Let me back up a few steps and talk about how I first came up with this idea. I have been working on getting closer to God for a number of years, with sometimes lesser, sometimes greater effect. For the past couple of years, I followed Advent and Lenten calendars and readings with mixed results. Yes, they did help me to get closer to God. Success! However, I wanted something a bit different this time. This put me into a bit of a quandary, but then I came up with it—A Year of Being Kind: 365 Days of Service.

For those of you who have been following this space since the beginning of January, you probably know this already. When the idea for this whole “Being Kind” concept came to me earlier in December, I felt that it was such a natural for me! I’ve been told a number of times that I often act in a naturally kind and tenderhearted manner. This blog turns out to be a great way to develop those gifts and graces, and to get more facile at naturally performing acts of service and ministry.  I know I’ve said it before, but I want this Year of Being Kind to be a year of opportunity for me. I have asked God-as-I-understand-God for opportunities to help others and be of service.

That’s a long way of getting back to what I’ve been doing today—which is preparing the Lenten calendar 40 Days & Ways to Be Kind. For the past week and a half, I consulted a number of other Lenten helps and calendars online. I discussed this concept with several good friends and got a few fine recommendations for acts of service. So, finally I was ready. Ready to compile the list from everything I had rounded up.

I had a few ground rules: primarily, nothing that cost a lot of money. Second, service-oriented acts of ministry and kindness. And most important, I was conscious of older or less-abled persons participating with the Lenten calendar.  I would like as many people to be able to use this calendar as possible!

Another thought came to mind as I compiled this list of Ways to Be Kind; some people might not have certain of these listed items in their local area, or easily accessible to them. That’s okay! They can always pray for those at their local facility, or at the place they just couldn’t go to, for whatever reason. Prayer is always a great idea!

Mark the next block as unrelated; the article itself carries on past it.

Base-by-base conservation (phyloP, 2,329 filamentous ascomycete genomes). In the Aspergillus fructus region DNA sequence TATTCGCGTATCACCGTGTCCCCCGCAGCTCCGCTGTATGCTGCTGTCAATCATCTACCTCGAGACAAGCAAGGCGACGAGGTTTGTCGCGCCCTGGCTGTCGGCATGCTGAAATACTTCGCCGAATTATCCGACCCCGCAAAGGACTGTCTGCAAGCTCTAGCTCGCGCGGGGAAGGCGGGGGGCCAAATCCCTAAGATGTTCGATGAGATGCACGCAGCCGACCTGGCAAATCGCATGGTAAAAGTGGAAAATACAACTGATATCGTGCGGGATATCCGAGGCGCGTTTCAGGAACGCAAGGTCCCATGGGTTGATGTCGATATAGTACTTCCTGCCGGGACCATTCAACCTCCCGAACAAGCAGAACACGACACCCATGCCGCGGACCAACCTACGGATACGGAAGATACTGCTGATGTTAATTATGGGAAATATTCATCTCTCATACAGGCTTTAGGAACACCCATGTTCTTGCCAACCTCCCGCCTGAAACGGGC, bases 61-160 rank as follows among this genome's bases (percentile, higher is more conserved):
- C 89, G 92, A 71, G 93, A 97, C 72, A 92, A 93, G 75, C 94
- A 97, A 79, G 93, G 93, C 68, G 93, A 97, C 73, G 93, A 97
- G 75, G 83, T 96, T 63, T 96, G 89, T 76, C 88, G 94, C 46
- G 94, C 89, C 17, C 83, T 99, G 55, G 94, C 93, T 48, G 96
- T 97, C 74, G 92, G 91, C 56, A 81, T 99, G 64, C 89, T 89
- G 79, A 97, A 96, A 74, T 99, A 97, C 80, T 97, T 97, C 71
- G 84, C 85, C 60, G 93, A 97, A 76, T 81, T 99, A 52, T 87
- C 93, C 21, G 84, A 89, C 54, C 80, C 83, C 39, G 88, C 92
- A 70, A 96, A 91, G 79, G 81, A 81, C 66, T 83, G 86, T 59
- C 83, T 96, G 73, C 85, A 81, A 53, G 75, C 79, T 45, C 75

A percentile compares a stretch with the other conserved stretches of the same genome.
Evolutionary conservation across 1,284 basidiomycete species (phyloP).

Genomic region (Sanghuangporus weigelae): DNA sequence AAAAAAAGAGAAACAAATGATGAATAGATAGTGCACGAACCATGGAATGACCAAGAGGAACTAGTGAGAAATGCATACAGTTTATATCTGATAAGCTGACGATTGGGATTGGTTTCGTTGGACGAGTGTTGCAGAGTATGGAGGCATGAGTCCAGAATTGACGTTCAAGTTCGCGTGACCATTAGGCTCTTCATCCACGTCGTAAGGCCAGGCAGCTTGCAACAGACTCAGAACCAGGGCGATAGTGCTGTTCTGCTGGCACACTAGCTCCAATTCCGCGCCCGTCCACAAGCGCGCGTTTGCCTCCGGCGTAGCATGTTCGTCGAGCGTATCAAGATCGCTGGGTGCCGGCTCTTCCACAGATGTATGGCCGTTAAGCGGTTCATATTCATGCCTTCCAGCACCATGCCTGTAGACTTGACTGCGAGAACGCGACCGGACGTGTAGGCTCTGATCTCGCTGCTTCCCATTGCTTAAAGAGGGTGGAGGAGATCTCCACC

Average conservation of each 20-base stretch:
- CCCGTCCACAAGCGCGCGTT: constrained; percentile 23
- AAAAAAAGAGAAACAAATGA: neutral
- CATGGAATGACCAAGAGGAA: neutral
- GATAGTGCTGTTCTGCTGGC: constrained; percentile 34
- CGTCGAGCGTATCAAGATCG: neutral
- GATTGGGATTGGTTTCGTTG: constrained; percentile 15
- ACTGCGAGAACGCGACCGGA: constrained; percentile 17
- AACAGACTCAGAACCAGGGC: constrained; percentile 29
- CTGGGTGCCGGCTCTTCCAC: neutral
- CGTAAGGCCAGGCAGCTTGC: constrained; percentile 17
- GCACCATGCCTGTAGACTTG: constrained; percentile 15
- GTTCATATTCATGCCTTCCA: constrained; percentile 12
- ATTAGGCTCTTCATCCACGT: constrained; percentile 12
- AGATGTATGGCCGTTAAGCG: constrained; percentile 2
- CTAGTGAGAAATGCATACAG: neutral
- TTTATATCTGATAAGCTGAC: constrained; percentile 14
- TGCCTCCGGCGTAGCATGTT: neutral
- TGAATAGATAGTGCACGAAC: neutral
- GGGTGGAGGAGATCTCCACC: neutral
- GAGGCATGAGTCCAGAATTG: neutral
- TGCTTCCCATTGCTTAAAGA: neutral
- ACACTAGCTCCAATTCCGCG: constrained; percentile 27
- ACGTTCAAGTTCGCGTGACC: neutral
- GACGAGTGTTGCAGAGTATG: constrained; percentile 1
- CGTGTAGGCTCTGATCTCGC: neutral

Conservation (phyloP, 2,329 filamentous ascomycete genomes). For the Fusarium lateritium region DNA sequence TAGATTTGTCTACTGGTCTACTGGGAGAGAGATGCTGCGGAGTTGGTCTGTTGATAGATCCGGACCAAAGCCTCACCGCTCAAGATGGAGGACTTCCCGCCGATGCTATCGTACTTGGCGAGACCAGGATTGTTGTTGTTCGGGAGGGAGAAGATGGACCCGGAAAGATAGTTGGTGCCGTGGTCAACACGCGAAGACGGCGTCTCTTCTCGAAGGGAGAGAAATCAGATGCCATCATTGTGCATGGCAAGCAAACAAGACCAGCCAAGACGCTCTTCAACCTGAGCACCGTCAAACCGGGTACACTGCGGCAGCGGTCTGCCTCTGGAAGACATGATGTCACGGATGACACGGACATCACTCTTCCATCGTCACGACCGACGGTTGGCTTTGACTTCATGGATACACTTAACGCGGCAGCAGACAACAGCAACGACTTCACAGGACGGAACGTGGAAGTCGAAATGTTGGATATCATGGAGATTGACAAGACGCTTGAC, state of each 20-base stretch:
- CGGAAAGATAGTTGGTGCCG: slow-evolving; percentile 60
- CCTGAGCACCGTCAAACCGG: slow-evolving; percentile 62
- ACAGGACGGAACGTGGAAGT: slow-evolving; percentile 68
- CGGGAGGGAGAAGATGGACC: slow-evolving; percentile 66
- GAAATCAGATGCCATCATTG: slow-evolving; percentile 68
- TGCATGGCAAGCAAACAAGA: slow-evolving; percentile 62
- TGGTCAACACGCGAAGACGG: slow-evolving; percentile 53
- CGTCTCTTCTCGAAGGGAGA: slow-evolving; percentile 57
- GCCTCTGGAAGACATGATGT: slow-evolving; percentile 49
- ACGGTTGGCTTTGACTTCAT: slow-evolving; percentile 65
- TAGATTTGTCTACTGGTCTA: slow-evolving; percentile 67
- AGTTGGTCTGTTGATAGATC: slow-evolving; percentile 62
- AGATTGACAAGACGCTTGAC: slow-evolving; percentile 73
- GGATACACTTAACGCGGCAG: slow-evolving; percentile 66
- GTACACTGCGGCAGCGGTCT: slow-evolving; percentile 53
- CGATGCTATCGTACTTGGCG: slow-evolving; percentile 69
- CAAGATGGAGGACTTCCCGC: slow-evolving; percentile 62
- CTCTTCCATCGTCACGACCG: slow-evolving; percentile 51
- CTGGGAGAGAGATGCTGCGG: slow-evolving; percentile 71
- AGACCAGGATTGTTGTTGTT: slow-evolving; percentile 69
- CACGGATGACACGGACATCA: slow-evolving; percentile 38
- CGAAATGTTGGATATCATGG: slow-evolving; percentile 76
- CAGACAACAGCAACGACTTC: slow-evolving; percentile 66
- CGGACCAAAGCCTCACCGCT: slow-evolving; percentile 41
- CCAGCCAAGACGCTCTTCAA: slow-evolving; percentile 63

So, that is today’s act of service: compiling the Lenten calendar 40 Days & Ways to Be Kind. God willing, many will be assisted in growing closer to God during Lent through acts of kindness, love and ministry!

@chaplaineliza

Yesterday—Vacuum Cleaner, Today—Washing Machine

A Year of Being Kind blog – Tuesday, February 11, 2014

washing machine image

Yesterday—Vacuum Cleaner,  Today—Washing Machine

Yesterday, I did not pray for an act of service to come my way today. At least, I didn’t intentionally pray. I am not sure whether the prayers I’ve been praying periodically had an effect. (I’m half-joking, but half-not.) However, several acts of service came my way today.

Yesterday, I wrote about using a vacuum cleaner to help out a senior, and the complications that arose. Today, I used a washing machine to help out a senior. Sure enough, some complications came up today, too.

This string of events reminded me of helping out Mrs. W when I was in high school. She was an awesome older lady. And I mean, older. As in, elderly. She was the mother of Mrs. S, one of the middle-aged church ladies at my Lutheran church in Chicago. But back to Mrs. W. She was essentially housebound, and lived in a beautiful, well-kept, older brick house. She used a wheelchair and walker to ambulate around her house, but she was one of the most lively, interesting people I remember from my childhood.

Some complications came up when I was helping Mrs. W out, too. I did some deep cleaning in her kitchen, and got thoroughly slimed by the filthy broiler pan under her oven. That was okay, because I cleaned up using some cleanser and dishwashing liquid on me AND on the pan. But it took some time to clean up the pan, and clean me up, too.

Today, the washing machine wasn’t working properly. Except, I didn’t know that before I loaded it and started filling the machine with water. Fortunately, I was able to manually hit individual cycles (quick rinse, and extra spin). Gingerly, I finished the load of laundry and transferred it to the dryer.  (The repairman is coming tomorrow, I think.)

What a life lesson! Sometimes, no matter how hard I try or what I do, things just don’t turn out the way they are “supposed to.” Yesterday, the vacuum cleaner just wouldn’t pick up some of the tiny bits of paper, crumbs and other small odds and ends. Today’s problem was more serious, but not the end of the world. I was still able to get the laundry done.

God, do You want me to learn something from today and yesterday?1)  Some life lesson, or pertinent piece of wisdom? 2)  I know, Don’t worry! Umm, no, another guess—don’t be afraid! Mm, I’m not sure. Or is it 3) one more time, You are always with me, no matter what!